I have a confession. When the BBC launched its Great Pottery Throw Down, although immediately hooked on the thrills and spills, I never imagined that, one day, I’d find myself sitting at a potter’s wheel, tentatively clutching a lump of clay while feeling totally ‘fired up’ with adrenaline (plus a huge amount of trepidation), as I prepared to throw my first ever pot!
Soon after the first series of this eye-opening programme finished, I had the opportunity to interview delightful finalist, Sally-Jo Bond, for a feature in Country Homes & Interiors magazine.
From the moment I met this talented, cheery potter and interior designer, my sixth sense told me that our ‘chat’ for the My Kind of Country article would go well – and it did.
In fact, it was such a success that, over the last couple of years, Sally-Jo and I have kept in regular contact.
Sally-Jo has been an extremely busy lady since the show aired. Apart from moving to a pretty village near the West Sussex coast with her husband Nick (who runs shoe and handbag store Franchetti Bond), the pair now have a beautiful new addition to their lives – their gorgeous son, Rory. She is juggling life as a mum with lots of interior design projects, plus commissions for her ever-popular Swoosh bowls and other ceramic pieces.
Anyway…I digress! A few months ago, while browsing in a local art gallery, I instantly fell for a little vase that caught my eye. My heart sank, though, when I discovered it had actually just been sold.
Although disappointed, I remained philosophical, taking the view that there was absolutely nothing that I could do to change the situation, and headed back to my office to write my next interiors feature.
Call it fate, but a couple of days later, I received a surprise message from Sally-Jo, asking whether I’d like to join her, and her colleague Sally Marien, on a two-day pottery workshop near Midhurst – an introduction to throwing and hand-building.
Swiftly tweaking my diary, I seized the opportunity and found myself driving through the stunning West Sussex countryside, accompanied by the pure strains of singer Alison Krauss.
Well, the scene that greeted me minutes later, as I crunched down the gravel lane, took my breath away. Sally Marien’s cottage is absolutely spellbinding, and its location, nestling in the South Downs, is staggeringly beautiful.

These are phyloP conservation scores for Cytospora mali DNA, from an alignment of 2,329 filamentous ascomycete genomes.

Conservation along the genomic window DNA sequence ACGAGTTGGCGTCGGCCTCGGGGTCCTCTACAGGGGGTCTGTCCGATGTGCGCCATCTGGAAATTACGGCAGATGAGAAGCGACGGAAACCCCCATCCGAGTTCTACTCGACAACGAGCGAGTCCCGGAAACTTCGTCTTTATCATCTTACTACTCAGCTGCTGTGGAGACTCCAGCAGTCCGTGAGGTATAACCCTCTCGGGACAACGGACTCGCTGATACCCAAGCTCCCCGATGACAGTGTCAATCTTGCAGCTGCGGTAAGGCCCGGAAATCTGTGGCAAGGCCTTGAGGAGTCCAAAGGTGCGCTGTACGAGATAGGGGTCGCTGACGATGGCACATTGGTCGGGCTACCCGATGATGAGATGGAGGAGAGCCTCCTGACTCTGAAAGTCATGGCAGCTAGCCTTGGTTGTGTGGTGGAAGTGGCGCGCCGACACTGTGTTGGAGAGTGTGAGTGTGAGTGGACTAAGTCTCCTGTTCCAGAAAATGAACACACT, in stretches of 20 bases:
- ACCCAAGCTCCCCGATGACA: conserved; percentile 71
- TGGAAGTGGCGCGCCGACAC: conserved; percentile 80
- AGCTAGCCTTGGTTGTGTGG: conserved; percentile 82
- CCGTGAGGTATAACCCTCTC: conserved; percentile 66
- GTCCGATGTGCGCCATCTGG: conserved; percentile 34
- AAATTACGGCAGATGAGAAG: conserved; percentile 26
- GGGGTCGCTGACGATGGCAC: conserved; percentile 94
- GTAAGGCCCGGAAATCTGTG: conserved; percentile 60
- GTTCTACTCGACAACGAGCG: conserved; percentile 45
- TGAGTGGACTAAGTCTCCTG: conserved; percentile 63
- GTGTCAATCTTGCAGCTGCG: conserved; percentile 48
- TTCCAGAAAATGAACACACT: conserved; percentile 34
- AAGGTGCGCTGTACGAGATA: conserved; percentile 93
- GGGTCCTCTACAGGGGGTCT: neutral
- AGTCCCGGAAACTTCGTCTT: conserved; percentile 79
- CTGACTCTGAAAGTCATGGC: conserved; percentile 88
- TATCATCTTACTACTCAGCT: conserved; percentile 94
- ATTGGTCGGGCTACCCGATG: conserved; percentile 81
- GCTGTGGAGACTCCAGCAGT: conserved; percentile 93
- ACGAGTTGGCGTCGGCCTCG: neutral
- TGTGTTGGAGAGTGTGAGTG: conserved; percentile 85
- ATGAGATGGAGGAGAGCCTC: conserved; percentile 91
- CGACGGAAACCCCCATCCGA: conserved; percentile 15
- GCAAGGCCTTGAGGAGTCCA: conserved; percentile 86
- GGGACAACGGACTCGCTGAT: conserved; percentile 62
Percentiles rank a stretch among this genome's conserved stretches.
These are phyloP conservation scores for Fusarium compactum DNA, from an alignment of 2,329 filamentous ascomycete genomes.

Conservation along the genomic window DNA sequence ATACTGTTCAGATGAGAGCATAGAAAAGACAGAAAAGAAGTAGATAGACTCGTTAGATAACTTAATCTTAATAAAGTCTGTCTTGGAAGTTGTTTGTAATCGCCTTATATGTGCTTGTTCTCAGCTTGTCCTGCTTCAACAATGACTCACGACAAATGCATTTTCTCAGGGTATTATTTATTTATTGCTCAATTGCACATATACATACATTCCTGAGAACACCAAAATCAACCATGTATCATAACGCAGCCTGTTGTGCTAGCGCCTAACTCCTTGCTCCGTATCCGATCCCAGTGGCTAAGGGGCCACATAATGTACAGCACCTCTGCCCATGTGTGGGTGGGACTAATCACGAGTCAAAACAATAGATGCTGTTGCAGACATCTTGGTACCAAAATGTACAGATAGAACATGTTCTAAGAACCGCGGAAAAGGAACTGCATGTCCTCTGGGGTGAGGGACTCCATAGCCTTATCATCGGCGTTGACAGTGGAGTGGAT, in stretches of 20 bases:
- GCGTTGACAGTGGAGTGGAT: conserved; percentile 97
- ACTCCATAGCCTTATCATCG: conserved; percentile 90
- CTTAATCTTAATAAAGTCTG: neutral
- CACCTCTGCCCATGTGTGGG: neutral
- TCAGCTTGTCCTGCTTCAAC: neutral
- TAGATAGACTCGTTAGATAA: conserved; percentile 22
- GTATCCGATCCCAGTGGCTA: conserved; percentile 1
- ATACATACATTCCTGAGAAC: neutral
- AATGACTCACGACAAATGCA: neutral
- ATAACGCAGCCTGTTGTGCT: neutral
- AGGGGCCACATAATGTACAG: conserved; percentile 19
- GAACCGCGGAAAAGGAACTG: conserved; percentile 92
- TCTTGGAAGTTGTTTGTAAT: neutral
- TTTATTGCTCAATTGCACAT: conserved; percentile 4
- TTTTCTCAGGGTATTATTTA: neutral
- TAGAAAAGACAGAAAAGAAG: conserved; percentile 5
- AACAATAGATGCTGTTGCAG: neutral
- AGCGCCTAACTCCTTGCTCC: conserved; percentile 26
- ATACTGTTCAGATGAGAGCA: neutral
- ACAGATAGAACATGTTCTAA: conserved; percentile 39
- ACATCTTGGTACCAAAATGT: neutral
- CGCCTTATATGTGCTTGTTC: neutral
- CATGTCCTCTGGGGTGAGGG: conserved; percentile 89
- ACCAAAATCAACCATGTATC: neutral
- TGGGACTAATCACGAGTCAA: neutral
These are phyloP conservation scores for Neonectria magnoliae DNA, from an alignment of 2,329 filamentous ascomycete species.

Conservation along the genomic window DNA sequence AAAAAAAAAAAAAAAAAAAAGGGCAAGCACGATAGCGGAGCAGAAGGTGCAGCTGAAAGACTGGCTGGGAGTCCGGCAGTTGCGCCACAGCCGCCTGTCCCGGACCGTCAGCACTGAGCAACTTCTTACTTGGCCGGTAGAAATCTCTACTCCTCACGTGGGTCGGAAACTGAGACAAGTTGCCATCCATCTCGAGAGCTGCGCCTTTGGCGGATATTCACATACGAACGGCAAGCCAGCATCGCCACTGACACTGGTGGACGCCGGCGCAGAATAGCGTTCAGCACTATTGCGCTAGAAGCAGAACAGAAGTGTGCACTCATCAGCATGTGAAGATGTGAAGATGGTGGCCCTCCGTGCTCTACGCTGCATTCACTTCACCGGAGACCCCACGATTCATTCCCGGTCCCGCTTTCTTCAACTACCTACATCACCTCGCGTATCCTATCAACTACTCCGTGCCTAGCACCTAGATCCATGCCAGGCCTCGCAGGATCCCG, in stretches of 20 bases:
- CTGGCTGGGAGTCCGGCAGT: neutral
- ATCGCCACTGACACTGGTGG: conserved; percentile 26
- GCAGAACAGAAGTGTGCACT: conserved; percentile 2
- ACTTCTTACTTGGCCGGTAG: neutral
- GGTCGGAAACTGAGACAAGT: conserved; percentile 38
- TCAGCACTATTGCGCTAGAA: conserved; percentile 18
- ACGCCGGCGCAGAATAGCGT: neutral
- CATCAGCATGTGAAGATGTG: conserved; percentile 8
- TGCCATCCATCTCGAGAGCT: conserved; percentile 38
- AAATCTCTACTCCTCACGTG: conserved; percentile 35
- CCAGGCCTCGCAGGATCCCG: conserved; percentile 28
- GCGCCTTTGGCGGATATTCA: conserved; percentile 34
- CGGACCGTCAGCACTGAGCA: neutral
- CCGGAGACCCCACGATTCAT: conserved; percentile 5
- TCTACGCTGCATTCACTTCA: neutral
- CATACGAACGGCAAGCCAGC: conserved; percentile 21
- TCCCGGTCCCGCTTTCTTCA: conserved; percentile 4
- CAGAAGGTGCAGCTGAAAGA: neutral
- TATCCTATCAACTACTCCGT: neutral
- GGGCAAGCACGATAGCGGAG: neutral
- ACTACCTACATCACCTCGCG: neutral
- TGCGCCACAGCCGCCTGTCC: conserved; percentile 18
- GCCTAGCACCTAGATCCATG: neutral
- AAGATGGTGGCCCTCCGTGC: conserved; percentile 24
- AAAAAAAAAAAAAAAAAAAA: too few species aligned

As I walked towards her oak frame studio, I could instantly feel myself unwinding – what an idyllic, tranquil place to spend a couple of days learning a completely new skill.
With the two ladies quickly putting the friendly group of six eager-to-learn participants at their ease, the fun began.
Over coffee and melt-in-the-mouth cakes, Sally-Jo launched into a demonstration of coil building, before the group split into two; throwers and hand-builders.
Having never tackled either throwing or hand-building, I reckoned the safer bet was to steer clear of the scary-looking wheels for as long as humanly possible. I did drop a heavy hint that the tutors may like to have a closer look at their risk assessment before letting me loose on such a piece of equipment!
Thankfully, the wheel was safe for another while, since, having related my ‘sold vase’ incident to Sally-Jo, I got stuck in and began hand-building my very own creation from a slab of clay. Following careful instruction, and with huge encouragement from Sally-Jo, I managed to make not just one, but three vases.
The morning flew by as we all busied around the studio, stopping occasionally to listen and watch as our skilled mentors demonstrated new techniques. Both tutors were fantastic at striking the perfect balance between teaching, guiding and keeping a watchful eye on everyone’s progress without being intrusive. They definitely had the knack of only helping when required, which ensured that the pieces were certainly made by our own fair hands.